There are 3 large, well-equipped painting studios. The print studios consist of 8,000 square feet of workspaces and a dedicated computer lab for serigraphy, lithography, and intaglio. The intaglio studio has 5 presses and a separate acid room. The lithography studio has 3 presses and various sizes of stones. The serigraphy studio has 12 printing stations, a separate wash-out room, and a large exposure unit, available for a variety of photo-based processes. The sculpture studio is divided into 5 general work areas with appropriate equipment: woodworking, metal fabrication, foundry, an open courtyard, and individual studios. The foundry contains equipment necessary for casting with a variety of kilns, 3 gas-fired furnaces, and an overhead crane. There is an induction furnace with a lift-swing unit for bronze and a tilt box unit for iron and steel.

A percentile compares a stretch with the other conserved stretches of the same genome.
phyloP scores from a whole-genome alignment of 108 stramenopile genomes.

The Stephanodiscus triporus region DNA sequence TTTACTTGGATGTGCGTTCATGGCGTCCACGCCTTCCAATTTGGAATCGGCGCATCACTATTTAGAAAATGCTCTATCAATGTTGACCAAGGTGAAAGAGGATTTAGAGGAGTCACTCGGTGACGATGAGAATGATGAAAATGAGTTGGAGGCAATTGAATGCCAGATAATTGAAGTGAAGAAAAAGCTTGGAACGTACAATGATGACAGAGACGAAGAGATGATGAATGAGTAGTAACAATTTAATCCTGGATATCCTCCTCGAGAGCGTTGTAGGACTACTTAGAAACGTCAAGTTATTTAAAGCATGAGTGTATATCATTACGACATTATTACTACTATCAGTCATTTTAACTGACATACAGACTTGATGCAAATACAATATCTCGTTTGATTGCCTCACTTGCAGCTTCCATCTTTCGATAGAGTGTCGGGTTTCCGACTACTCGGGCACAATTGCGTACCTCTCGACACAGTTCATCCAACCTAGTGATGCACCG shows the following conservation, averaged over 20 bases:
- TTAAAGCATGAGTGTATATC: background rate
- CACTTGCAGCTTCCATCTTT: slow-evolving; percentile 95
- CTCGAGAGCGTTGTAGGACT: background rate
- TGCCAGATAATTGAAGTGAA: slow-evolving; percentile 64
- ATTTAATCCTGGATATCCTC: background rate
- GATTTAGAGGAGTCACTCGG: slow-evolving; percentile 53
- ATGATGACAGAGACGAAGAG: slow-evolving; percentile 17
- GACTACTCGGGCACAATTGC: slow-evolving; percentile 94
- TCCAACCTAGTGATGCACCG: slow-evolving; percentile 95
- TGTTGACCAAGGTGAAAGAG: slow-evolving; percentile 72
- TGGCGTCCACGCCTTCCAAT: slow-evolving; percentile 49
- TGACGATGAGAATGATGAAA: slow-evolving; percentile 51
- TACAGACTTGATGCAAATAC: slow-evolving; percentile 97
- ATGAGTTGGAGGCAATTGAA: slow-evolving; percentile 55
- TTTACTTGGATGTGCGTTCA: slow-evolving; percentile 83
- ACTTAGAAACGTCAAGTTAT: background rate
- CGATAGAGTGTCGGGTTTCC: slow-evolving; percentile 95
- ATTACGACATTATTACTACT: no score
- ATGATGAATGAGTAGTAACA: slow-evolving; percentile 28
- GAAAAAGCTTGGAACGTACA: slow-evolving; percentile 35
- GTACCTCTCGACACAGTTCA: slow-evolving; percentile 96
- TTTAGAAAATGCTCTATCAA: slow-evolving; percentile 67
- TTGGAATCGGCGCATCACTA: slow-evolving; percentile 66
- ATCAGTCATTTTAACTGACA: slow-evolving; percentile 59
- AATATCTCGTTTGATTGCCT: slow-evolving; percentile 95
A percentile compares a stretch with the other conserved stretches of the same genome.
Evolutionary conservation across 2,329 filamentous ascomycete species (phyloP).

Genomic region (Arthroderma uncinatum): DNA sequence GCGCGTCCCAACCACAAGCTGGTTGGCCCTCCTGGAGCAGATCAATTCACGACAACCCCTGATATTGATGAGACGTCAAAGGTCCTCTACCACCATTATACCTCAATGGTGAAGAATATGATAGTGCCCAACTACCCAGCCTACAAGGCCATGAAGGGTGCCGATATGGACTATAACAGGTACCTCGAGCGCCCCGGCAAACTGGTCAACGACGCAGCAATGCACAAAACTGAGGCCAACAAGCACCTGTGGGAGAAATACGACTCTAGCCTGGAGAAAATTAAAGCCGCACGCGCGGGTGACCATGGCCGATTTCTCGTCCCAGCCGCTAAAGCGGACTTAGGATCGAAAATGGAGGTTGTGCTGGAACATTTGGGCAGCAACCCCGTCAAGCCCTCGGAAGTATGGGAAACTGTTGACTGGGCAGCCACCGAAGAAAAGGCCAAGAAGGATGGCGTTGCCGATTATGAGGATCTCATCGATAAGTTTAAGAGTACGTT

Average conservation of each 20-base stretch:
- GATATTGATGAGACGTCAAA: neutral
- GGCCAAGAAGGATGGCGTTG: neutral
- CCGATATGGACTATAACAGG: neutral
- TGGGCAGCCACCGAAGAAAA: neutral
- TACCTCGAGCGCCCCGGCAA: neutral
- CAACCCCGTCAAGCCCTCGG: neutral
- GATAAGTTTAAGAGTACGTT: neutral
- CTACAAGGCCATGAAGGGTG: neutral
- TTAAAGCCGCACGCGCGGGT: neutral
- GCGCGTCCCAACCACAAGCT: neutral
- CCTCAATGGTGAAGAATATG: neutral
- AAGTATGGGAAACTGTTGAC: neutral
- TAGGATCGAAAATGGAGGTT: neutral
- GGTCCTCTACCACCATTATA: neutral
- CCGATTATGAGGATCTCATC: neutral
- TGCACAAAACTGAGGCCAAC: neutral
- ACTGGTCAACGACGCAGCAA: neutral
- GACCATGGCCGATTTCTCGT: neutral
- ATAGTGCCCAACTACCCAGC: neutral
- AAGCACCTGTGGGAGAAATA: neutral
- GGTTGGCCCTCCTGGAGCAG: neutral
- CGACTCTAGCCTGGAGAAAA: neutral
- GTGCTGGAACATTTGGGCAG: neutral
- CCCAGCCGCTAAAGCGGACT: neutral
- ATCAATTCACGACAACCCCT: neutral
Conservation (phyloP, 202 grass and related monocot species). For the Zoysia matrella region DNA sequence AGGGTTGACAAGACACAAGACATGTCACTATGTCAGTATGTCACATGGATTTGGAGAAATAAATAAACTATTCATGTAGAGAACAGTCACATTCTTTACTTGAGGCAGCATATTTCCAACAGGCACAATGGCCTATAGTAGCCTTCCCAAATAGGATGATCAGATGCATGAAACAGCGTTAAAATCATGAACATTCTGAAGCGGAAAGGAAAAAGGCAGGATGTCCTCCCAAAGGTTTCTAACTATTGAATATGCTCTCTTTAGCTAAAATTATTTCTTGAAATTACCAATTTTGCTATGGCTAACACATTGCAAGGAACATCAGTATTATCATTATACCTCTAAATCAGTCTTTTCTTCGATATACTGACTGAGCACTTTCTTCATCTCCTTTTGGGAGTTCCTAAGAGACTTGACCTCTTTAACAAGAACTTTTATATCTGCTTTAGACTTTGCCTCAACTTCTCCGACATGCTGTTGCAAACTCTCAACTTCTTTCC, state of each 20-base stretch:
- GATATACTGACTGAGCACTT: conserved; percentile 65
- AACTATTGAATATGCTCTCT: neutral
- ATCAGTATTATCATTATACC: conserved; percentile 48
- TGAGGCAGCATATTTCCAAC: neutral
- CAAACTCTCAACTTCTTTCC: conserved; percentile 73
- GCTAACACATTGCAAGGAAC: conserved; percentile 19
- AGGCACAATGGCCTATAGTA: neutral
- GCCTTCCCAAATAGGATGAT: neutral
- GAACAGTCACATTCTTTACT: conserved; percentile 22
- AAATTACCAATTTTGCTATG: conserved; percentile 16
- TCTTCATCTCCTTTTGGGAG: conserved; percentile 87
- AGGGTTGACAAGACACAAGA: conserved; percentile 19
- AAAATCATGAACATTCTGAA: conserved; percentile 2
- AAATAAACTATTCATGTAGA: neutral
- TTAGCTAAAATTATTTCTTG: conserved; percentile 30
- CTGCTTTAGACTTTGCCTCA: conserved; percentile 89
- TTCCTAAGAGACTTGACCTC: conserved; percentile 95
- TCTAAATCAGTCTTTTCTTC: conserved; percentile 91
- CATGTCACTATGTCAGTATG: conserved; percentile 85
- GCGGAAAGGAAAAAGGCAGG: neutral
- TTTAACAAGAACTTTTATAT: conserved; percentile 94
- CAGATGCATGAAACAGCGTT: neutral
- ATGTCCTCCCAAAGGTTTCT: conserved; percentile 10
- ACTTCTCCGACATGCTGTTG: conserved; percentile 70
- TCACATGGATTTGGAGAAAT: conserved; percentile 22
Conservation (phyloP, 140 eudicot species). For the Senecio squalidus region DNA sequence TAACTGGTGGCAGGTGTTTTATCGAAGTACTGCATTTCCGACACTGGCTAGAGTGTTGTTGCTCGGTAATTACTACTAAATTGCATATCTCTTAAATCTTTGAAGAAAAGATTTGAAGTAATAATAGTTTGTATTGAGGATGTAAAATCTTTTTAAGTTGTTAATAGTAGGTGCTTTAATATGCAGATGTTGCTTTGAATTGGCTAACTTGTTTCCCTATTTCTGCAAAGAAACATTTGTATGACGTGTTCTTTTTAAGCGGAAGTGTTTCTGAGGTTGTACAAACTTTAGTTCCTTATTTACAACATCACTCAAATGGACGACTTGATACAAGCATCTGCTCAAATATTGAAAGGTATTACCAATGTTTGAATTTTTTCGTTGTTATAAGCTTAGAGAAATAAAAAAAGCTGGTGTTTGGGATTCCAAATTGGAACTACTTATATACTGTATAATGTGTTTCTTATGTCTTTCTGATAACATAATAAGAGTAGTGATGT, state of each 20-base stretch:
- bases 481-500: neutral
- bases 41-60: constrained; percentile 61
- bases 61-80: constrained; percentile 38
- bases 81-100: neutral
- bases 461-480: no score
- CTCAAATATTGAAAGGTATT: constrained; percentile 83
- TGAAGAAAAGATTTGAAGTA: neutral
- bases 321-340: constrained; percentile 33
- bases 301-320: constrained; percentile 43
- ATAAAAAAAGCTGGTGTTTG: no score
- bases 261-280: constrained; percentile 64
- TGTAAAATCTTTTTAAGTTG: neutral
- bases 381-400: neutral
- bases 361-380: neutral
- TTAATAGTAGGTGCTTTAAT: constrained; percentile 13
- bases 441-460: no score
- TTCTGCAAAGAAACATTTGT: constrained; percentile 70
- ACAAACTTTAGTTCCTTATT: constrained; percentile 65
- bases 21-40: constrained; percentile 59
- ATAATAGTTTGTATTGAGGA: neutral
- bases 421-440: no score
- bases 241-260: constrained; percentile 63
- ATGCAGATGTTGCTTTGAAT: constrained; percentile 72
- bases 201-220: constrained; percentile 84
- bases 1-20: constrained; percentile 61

The 3,800-square-foot metalsmithing and jewelry studio has 8 rooms with separate areas for soldering, metalsmithing, plating/electro-forming, a finishing room, casting, gas and TIG welding, enameling, and a student-operated supply store. Matrix GemVision computer software is available for students to develop 3-dimensional jewelry models. The ceramics area includes 5,300 square feet of studio space in the Art and Design building as well as separate west campus Chamney barn facilities. Kilns include salt, soda, cross-draft wood, anagama wood-fired, raku, an electric test kiln, and several kinds of gas and electric kilns. The textile design area has separate weaving, screen-printing, sewing, and dye areas. The weaving studios are equipped with 4-, 8-, and 16-harness floor looms and two 16-harness AVL compu-dobby looms. The sewing area includes traditional machines, sergers, and a computer- aided embroidery machine. The textile Mac computer lab offers numerous software applications specific to weaving and surface design including jacquard weaving CAD software.